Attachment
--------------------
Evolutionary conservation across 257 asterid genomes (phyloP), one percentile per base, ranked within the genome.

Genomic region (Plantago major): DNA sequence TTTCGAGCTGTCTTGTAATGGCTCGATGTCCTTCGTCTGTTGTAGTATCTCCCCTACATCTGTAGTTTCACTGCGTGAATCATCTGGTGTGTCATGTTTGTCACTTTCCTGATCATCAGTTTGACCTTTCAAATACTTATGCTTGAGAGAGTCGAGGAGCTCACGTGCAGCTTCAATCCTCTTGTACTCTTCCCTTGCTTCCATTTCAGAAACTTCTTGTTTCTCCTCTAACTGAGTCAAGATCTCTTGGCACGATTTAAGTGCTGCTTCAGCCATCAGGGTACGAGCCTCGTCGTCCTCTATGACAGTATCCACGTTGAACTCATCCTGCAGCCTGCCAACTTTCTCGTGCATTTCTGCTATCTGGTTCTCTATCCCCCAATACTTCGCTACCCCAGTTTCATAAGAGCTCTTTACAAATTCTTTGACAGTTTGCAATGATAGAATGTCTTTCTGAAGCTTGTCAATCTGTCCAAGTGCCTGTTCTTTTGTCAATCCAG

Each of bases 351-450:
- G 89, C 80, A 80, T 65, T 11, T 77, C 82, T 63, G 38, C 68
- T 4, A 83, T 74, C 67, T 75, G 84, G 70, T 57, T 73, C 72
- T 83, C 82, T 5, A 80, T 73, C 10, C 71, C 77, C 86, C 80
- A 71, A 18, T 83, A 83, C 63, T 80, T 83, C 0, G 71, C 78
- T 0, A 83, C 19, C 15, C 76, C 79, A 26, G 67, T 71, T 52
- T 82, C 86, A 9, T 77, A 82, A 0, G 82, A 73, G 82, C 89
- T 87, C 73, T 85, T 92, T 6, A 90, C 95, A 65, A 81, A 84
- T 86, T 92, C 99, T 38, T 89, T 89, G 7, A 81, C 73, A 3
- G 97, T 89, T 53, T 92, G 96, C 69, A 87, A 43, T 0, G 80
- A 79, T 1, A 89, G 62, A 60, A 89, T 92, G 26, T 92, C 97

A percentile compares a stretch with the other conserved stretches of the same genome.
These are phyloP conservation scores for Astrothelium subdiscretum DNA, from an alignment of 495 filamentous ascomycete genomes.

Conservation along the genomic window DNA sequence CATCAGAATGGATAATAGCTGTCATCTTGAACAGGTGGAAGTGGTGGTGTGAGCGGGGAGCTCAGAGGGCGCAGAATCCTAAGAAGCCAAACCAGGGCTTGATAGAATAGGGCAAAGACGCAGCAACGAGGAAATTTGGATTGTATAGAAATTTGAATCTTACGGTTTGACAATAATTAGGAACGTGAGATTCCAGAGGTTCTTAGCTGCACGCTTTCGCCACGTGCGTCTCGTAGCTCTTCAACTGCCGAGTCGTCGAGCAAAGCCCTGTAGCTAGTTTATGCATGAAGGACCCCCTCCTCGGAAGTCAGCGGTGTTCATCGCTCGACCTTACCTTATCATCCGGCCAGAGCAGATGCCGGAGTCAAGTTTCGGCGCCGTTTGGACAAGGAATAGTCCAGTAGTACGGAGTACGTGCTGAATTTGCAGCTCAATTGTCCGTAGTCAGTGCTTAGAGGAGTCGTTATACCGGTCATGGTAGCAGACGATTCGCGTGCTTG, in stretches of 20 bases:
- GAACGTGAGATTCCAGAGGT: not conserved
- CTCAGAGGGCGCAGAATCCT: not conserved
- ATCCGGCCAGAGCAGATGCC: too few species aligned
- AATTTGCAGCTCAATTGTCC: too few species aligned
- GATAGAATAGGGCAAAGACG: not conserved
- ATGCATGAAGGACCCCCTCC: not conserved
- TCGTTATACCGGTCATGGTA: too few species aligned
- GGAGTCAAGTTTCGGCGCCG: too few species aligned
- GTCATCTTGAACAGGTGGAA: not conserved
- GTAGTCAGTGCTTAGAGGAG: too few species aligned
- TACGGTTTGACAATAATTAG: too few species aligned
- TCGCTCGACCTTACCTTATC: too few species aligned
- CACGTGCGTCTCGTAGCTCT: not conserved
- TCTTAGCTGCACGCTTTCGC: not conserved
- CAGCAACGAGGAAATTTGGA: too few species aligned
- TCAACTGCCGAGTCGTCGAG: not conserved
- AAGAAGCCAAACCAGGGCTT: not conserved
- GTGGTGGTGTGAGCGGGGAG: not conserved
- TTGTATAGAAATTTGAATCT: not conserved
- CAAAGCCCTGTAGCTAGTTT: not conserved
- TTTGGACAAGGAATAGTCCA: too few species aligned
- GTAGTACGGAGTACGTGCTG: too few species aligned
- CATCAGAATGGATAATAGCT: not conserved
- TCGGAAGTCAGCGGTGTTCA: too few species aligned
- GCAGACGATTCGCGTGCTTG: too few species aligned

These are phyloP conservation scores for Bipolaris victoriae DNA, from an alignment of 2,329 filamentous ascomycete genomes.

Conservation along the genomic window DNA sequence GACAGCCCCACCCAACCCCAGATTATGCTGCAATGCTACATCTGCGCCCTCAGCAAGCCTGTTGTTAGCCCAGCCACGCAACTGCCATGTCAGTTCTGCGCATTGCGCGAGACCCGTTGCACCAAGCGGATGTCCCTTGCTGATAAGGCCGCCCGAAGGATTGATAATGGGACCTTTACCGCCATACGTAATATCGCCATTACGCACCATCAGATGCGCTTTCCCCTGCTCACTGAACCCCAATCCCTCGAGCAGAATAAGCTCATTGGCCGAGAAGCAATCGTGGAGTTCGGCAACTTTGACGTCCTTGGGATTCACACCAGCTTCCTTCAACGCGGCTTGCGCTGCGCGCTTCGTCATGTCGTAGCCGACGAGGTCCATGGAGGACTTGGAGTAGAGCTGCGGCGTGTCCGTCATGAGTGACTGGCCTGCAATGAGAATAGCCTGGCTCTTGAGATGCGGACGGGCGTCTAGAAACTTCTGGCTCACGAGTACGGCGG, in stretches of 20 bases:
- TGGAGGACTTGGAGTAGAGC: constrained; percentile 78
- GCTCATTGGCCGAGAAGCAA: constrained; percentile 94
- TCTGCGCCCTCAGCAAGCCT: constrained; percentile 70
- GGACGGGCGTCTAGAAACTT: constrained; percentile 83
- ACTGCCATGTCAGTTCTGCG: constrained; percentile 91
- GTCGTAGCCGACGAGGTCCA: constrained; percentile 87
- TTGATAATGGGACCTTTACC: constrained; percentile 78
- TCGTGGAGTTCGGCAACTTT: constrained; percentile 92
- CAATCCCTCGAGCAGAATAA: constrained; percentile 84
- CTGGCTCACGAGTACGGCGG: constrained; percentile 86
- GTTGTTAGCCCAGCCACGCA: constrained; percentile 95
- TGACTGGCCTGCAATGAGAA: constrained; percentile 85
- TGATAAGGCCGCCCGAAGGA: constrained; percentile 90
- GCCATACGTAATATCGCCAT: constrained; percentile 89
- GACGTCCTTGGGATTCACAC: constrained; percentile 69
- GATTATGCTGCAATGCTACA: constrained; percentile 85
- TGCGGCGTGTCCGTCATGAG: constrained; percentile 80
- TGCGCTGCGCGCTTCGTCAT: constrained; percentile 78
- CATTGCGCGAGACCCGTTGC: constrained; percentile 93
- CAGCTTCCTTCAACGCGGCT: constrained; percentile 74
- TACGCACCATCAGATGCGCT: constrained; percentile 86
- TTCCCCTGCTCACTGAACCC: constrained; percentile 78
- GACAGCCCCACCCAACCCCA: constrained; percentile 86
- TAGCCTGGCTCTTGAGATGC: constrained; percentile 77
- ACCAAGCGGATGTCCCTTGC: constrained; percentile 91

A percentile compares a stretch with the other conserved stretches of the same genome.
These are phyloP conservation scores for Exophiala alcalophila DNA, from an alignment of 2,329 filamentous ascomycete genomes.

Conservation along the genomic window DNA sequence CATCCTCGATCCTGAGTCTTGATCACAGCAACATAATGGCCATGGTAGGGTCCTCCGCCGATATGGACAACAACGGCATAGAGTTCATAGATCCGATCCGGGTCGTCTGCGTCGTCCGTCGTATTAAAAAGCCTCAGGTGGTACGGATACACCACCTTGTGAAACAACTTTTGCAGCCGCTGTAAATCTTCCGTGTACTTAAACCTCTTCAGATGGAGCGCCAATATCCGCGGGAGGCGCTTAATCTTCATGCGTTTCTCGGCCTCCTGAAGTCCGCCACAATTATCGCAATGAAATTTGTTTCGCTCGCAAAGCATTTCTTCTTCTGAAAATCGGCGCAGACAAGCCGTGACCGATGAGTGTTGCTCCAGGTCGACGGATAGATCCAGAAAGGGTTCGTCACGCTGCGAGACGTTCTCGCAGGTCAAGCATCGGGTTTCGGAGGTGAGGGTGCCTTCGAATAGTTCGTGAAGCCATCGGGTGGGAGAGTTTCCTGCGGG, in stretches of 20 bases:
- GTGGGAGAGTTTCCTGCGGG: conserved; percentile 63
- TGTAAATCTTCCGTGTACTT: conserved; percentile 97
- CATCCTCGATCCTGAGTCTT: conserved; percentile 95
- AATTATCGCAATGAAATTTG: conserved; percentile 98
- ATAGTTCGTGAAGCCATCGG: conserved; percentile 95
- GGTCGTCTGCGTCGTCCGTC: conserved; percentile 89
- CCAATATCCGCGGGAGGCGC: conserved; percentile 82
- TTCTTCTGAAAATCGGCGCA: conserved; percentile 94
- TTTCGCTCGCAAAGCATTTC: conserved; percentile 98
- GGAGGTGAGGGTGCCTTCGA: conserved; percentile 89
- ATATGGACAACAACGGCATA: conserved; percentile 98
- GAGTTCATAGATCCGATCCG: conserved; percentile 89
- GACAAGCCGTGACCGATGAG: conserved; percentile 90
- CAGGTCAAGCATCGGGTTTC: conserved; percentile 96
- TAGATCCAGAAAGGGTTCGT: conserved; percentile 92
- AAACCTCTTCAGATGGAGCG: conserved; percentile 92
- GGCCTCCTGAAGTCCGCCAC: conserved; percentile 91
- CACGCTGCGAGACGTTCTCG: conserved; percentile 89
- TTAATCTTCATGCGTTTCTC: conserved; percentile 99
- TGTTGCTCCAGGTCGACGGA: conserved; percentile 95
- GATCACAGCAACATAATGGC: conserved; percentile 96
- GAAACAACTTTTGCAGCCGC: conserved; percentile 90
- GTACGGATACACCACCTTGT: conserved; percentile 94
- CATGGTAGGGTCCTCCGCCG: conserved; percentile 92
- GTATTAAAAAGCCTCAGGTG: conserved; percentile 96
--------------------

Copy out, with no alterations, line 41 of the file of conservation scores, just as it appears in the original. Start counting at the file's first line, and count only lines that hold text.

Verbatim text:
- GCAGACGATTCGCGTGCTTG: too few species aligned